In August 1914 war broke out across Europe. Within months hundreds of men - 'enemy aliens' - were interned on Torrens Island, in the Port River estuary near Adelaide. Sailors taken off enemy ships, foreign nationals living in South Australia, and even some naturalised British subjects found themselves behind barbed wire.
Wartime censorship meant people outside knew next to nothing about internment or life in the camp. The camp commandant's brutal behaviour was revealed only years later.
Today, the observations of two internees survive in the diaries of professional boxer Frank Bungardy and the compelling photographs of Paul Dubotzki. These extraordinary sources, brought together in Interned, tell the little-known story of South Australia's 'enemy within' - a story as timely now as it has ever been.
Publisher: Wakefield Press Pty, Limited
Trevor Grant, Bilbiofile wrote:
Such subversion makes this book fascinating, along with the biographies of several men held on Torrens Island that reveal the practice of deportation, separation from wives and children, sometimes forever, and men who surrendered themselves to internment because war had rendered them unemployable and they faced destitution.
Nic Klaasen, Flinders Ranges Research wrote:
An impressive exploration of an easily neglected dark but intriguing chapter in South Australia's history ... [The authors] have done their subject proud through their scholarly, ground-breaking research and the impressive presentation of illuminating photographs.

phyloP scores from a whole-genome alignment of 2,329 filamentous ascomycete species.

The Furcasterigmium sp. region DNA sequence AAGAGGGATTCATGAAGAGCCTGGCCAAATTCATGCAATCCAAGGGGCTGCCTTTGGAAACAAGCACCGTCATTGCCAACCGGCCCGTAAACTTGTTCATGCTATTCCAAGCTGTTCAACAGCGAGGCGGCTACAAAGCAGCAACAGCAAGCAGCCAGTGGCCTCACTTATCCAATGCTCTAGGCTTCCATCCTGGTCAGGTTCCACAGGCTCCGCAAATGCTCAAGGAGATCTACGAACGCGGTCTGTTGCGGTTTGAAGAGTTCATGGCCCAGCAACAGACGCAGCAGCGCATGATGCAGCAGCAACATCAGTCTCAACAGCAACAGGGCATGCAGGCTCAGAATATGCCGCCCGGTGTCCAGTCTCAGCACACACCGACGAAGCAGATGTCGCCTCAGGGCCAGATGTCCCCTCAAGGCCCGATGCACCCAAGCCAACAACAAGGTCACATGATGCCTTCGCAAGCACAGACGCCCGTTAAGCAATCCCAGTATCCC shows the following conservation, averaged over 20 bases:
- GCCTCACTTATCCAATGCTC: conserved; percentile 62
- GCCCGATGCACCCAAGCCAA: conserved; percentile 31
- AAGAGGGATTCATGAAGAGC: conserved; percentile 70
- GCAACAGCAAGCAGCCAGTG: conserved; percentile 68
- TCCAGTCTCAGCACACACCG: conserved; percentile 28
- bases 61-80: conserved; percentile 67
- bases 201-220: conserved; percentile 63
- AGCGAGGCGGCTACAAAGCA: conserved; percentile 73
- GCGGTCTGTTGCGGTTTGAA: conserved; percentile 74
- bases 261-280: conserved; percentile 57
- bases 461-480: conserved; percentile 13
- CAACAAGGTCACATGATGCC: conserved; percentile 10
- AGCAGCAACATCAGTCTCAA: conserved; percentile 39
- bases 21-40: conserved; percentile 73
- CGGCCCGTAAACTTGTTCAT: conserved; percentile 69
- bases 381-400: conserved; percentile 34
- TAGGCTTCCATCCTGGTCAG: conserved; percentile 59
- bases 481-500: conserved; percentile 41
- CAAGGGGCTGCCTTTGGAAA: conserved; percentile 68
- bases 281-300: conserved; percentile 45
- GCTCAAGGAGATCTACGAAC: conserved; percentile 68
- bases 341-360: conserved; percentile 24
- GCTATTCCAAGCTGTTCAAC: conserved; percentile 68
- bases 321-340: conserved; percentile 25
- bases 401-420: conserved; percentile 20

Ian Harmstorf, Journal of the Historical Society of South Australia wrote:
A lasting record of one easily neglected aspect of South Australia's experience of the Great War ... A story as timely now as it ever was.
Raelke Grimmer, Transnational Literature wrote:
For all those interested in the history of South Australia or the reaction of human beings to pressure, both internal and external, this book is one that will fascinate and reward from beginning to end.
Interned: Torrens Island 1914-1915 presents the reader with an otherwise hidden piece of South Australian history. Monteath, Paul and Martin respectfully capture the experiences of the internees through the internees' own eyes, shading in gaps with historical context to give the reader a rich understanding of the circumstances surrounding Torrens Island.